Paducah workers are being asked by the company to make concessions in their new contract.
By Bill Bartleman firstname.lastname@example.org
"It is almost unbelievable when they are explaining to us in negotiations why we have to face concessions, when at the same time they are paying such high bonuses," said David Fuller, president of the Paper, Allied-Industrial, Chemical and Energy (PACE) Workers Union Local 5-550. "We have to wonder how the bonuses are being financed, and if they are being financed by the concessions they want from hourly workers."
Copies of a confidential list of proposed salary bonuses for 33 top executives have been circulating at the Paducah plant all week as the union and company officials meet at the Executive Inn to negotiate a new contract. Union leaders at the closed enrichment plant in Portsmouth, Ohio, also have received copies. The list also has been circulated among the Paducah plant's 700 salaried workers.
USEC officials were trying to determine how the list got from headquarters in Maryland to Paducah and Portsmouth. "The sheet was not distributed by the company," said spokeswoman Elizabeth Stuckle. "It contains proprietary information."
Normally, only the bonuses of the top four or five executives are made pubic through required Securities and Exchange Commission filings.
Stuckle said the list, dated July 6, is not accurate. "It does not reflect current compensation and bonuses," she said. Asked how close to accurate it was, she said, "It depends on how you define close."
The list, which includes five managers at the Paducah plant, proposes bonuses ranging from $44,192 to $207,515. It does not include the proposed bonus for William "Nick" Timbers, USEC chief executive officer, who received a bonus last year of $617,625, according to SEC filings.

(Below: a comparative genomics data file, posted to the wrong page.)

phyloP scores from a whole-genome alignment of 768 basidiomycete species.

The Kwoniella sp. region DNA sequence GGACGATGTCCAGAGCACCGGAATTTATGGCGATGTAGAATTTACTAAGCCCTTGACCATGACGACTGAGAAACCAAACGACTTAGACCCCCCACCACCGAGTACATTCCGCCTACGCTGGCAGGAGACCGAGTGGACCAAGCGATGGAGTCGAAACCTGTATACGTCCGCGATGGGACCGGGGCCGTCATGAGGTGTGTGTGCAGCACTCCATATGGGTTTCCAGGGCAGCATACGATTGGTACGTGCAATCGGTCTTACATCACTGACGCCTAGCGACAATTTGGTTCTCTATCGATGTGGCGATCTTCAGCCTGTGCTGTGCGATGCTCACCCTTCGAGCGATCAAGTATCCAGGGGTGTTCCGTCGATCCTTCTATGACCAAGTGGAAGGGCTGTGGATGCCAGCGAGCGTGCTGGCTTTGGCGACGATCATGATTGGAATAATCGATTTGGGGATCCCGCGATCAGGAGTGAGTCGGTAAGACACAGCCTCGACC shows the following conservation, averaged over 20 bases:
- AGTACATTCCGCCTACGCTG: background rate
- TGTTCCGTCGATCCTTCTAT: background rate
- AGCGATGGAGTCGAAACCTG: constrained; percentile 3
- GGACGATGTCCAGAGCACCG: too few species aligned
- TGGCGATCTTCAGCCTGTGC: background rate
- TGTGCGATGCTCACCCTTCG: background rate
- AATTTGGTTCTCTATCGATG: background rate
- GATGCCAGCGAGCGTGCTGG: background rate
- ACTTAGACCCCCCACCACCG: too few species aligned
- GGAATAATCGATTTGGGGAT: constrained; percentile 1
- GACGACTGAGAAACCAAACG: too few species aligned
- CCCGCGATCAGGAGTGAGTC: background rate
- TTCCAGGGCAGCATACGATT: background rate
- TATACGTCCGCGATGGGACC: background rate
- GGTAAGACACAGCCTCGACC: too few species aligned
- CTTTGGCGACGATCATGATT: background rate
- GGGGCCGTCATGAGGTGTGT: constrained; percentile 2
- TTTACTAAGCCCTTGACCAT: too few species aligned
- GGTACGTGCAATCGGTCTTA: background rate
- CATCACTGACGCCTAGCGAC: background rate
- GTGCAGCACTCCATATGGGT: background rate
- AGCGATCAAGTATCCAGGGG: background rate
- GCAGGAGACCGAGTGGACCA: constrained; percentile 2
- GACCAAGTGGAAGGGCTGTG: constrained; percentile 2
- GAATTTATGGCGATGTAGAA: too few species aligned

The bonuses do not include salary, benefits or other annual compensation.
Most workers at the plant received bonuses this week equal to 3.125 percent of their annual salary, reportedly based on meeting certain safety standards during the fiscal year that ended June 30.
Stuckle defended the practice of giving large bonuses to managers, and of the amounts paid to top USEC officials. "The USEC bonuses for managers are very competitive with the utility industry," she said. "If you don't stay competitive, you won't keep excellent managers."
Fuller said he doesn't know how the bonus list got to Paducah, or who initially was responsible for circulating it among employees.
Fuller said he was contacted at the Executive Inn during negotiations by several employees who told him about it. "Several dropped copies off to us down here (at the hotel)," he said.
The current contract between PACE and USEC expires at the end of the month. Fuller said it is too early to predict whether a new contract will be signed by the deadline.